Advice to Prepare for Your Move Abroad as an Expat
Making an international move is not an easy feat. Preparing for and adjusting to life as an expatriate can be time-consuming and drain both your financial and physical resources. Getting as much information as possible before the transition can help make it as smooth as possible. Here are just a few tips that you will want to keep in mind when you prepare for moving abroad.
The first step is to get organized! Gather all of your documents and keep both an electronic copy and hard copy somewhere safe. Make sure that any documentation that you will need during your actual journey overseas is kept somewhere that is easily accessible. Next make a list of everything you will need to get done before your trip, then create a timeline. This will help ensure you have everything completed by the date it needs to be done. Items on this list include items like canceling any services you use like cell phone, electric, internet and cable along with selling your car and home.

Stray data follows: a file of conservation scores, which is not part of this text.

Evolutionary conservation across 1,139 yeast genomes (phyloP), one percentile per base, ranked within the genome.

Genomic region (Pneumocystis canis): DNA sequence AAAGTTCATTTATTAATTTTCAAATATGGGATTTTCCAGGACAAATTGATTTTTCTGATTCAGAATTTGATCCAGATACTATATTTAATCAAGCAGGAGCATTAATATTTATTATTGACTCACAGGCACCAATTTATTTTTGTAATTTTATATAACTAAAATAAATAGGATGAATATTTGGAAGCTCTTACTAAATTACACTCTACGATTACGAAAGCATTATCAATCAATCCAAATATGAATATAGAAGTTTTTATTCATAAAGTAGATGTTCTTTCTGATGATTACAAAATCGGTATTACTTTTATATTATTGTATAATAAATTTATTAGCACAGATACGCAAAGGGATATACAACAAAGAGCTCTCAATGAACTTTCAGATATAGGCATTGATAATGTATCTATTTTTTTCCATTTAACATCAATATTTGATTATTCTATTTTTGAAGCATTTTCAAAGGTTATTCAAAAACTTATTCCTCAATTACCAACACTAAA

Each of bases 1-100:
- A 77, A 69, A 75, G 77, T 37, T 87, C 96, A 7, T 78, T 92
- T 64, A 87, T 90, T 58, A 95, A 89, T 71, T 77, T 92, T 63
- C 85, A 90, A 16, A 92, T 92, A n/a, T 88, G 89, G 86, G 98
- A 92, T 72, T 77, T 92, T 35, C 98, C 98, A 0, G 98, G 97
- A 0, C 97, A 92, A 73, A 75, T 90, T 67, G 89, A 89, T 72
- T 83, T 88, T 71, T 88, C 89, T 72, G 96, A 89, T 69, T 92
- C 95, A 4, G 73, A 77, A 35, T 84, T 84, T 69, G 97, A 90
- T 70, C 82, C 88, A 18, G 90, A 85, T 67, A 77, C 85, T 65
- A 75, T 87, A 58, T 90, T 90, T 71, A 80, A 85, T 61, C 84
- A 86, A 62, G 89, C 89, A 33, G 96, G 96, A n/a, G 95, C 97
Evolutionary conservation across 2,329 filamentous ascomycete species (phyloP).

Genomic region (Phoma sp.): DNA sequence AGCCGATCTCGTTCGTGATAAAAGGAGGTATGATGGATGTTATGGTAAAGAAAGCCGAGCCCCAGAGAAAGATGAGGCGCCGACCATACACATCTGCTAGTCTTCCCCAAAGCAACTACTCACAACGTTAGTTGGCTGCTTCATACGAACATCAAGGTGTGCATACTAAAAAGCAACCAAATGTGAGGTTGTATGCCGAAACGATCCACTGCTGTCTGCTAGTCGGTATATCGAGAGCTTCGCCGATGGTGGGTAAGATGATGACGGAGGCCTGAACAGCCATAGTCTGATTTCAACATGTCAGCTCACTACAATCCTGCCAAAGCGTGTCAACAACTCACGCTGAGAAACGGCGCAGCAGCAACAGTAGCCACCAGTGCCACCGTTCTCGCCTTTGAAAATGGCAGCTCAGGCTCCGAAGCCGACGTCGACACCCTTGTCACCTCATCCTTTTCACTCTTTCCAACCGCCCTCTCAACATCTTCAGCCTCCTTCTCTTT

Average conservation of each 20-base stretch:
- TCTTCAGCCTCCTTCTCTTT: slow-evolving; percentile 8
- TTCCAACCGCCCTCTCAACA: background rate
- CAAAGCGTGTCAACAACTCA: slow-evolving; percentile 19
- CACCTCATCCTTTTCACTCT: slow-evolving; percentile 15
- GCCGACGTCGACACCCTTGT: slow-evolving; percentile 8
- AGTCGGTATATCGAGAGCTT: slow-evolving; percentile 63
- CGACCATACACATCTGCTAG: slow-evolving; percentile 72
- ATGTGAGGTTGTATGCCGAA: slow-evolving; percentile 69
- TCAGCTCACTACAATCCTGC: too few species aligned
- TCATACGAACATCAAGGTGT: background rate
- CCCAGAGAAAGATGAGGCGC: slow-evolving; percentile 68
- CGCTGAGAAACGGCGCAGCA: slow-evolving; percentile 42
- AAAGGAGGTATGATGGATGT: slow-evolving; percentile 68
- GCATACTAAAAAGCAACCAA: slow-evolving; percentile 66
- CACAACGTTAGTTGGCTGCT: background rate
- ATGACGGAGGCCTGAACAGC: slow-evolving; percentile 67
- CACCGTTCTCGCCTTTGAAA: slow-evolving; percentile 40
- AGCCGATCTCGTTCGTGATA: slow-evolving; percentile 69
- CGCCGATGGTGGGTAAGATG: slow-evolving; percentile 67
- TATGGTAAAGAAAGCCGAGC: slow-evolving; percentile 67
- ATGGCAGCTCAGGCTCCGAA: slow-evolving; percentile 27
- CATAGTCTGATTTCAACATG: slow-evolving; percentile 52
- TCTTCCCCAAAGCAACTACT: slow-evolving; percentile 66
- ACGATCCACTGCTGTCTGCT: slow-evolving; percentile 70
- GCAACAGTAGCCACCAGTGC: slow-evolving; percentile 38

Just because you have a timeline with specific deadlines doesn’t mean you need to wait until that day arrives to mark the task off your list. When it comes to getting your visa, immunizations and international health insurance – do these things as soon as possible if you are able to. More items will get added to your list throughout the process and keep you plenty busy.
Research Your Host Country
Knowing the local culture in the country you will be moving to can help you and your family with the transition. Also, keep in mind that culture shock is very common. Be prepared to experience culture shock and be on the lookout for its symptoms. Common symptoms include :